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Government of Wisconsin

The government of Wisconsin does not differ essentially from that of the other States of the Union; in many respects it is more liberal. The qualification for electors is, one year's residence in the State; and this applies as well to persons of foreign as native birth, subject only to the limitation that they shall have declared their intentions to become citizens, conformably to the laws of the United States, on the subject of naturalization. No distinction can be made, under the organic law, between aliens and citizens in reference to the possession, enjoyment, or descent of property. Imprisonment for debt is prohibited by the Constitution.

The legislative power is vested in the Senate and Assembly. The Senate consists of twenty-five members, who hold their offices for two years, and are chosen from single districts. Those from the odd numbered districts being chosen one year and those from the even numbered the next.

The Assembly consists of eighty-two members, who are chosen annually, and hold their office for one year.

The executive power is vested in a Governor, who is elected by a plurality of votes, and holds his office for the term of two years. A Lieutenant Governor is chosen at the same time, and in the same manner. The usual executive powers are conferred upon the Governor; whose salary is $1,250. The Lieutenant Governor is President of the Senate, and receives five dollars a day, while in attendance, and the same mileage as members. In certain contingences he succeeds to the duties of the office of Governor.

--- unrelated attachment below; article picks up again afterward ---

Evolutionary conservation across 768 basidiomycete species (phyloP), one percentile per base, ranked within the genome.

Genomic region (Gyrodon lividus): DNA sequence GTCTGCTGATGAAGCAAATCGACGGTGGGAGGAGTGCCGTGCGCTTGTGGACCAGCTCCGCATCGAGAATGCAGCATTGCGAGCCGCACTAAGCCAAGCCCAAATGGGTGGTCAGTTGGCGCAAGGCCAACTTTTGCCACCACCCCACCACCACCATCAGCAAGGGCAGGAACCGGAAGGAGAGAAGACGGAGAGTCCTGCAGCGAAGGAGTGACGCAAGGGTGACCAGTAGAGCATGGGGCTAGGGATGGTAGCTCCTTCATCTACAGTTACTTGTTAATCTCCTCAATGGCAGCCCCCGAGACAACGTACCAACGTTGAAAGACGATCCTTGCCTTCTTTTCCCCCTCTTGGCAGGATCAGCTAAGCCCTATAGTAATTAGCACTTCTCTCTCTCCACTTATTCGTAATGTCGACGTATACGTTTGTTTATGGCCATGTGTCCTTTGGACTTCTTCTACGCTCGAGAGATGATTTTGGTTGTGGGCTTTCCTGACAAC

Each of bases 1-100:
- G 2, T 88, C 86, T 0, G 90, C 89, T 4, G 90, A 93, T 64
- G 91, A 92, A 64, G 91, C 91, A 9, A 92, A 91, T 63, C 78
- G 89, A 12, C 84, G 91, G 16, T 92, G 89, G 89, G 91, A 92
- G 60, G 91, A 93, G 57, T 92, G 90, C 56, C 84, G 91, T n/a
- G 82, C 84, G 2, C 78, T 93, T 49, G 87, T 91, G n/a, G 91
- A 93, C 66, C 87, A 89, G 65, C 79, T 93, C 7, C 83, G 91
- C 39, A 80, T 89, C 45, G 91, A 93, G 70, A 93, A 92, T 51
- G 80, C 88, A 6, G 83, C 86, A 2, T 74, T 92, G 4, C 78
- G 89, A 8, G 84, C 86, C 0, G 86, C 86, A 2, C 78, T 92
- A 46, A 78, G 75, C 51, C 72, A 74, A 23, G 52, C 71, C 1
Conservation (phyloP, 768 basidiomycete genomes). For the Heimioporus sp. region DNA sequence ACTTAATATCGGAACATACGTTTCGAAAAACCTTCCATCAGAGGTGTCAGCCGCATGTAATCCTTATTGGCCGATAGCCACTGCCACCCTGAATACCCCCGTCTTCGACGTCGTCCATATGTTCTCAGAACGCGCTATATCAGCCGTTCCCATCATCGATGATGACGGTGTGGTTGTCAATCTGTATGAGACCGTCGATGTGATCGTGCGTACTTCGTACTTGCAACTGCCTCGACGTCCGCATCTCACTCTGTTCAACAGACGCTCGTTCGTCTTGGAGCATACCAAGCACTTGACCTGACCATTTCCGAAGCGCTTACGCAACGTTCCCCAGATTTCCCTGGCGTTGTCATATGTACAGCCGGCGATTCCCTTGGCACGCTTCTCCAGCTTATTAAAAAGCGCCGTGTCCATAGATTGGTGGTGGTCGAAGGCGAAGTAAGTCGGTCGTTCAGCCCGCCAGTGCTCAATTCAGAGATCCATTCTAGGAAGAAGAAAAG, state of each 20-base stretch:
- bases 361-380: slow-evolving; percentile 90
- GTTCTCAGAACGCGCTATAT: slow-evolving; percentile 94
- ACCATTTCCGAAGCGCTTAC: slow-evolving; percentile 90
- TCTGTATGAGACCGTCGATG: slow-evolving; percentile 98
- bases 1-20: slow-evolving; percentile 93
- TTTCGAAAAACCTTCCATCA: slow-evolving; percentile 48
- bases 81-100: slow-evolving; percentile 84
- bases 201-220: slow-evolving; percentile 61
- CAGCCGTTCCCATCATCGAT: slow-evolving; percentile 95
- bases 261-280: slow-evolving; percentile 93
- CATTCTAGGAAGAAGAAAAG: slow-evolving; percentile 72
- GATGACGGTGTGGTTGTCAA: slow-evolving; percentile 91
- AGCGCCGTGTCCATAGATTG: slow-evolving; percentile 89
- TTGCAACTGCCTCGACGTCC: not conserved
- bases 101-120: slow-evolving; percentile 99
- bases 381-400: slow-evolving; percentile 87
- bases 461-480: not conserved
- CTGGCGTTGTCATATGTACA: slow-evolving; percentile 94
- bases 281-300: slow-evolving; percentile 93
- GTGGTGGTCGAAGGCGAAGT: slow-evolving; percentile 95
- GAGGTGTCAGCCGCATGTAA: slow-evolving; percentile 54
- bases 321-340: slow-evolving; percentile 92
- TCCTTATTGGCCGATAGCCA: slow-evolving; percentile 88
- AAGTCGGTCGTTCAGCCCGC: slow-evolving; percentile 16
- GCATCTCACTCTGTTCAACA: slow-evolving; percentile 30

The administrative powers are conferred upon the Secretary of State, salary $1,200; State Treasurer, salary $800; Attorney General, salary $800; and State Superintendent, salary $1,000. They severally hold their offices for two years, and are elected at the same time as the Governor.

Several offices for the performance of special duties have been established by law since the adoption of the Constitution.

The judicial power is vested in a Supreme Court, Circuit Courts, County Courts, and Justices of the Peace.

The Supreme Court, with few exceptions, has appellate jurisdiction. It consists of one Chief Justice, and two Associates, who are elected by the people, and will hereafter be chosen for six years. [The Judges of the several Circuit Courts have here-to-for comprised the Supreme Court.] A majority of the Judges appoint a Clerk, who continues during their pleasure. This Court has two terms a year at the Capitol, in Madison. The salary of each of the Judges is $2,000.

Circuit Courts have original jurisdiction in all matters civil and criminal, except such as is otherwise provided, and an appellate jurisdiction from all inferior Courts and tribunals. The Judges are elected by districts, holding their office for six years, and having a salary of $1,500. Two terms of this Court are holden annually in each county organized for judicial purposes in the State. The voters of any county so organized, elect a County Judge, who holds his office for four years, and has certain civil, original and appellate jurisdiction. He is also Judge of the Probate Court of the county.

Four Justices of the Peace are elected in each town, two annually, and hold their offices for the term of two years; they possess the powers usually conferred upon such officers.

Source: Wisconsin Gazetteer,  By John Warren Hunt. Madison: Beriah Brown, Printer, 1853

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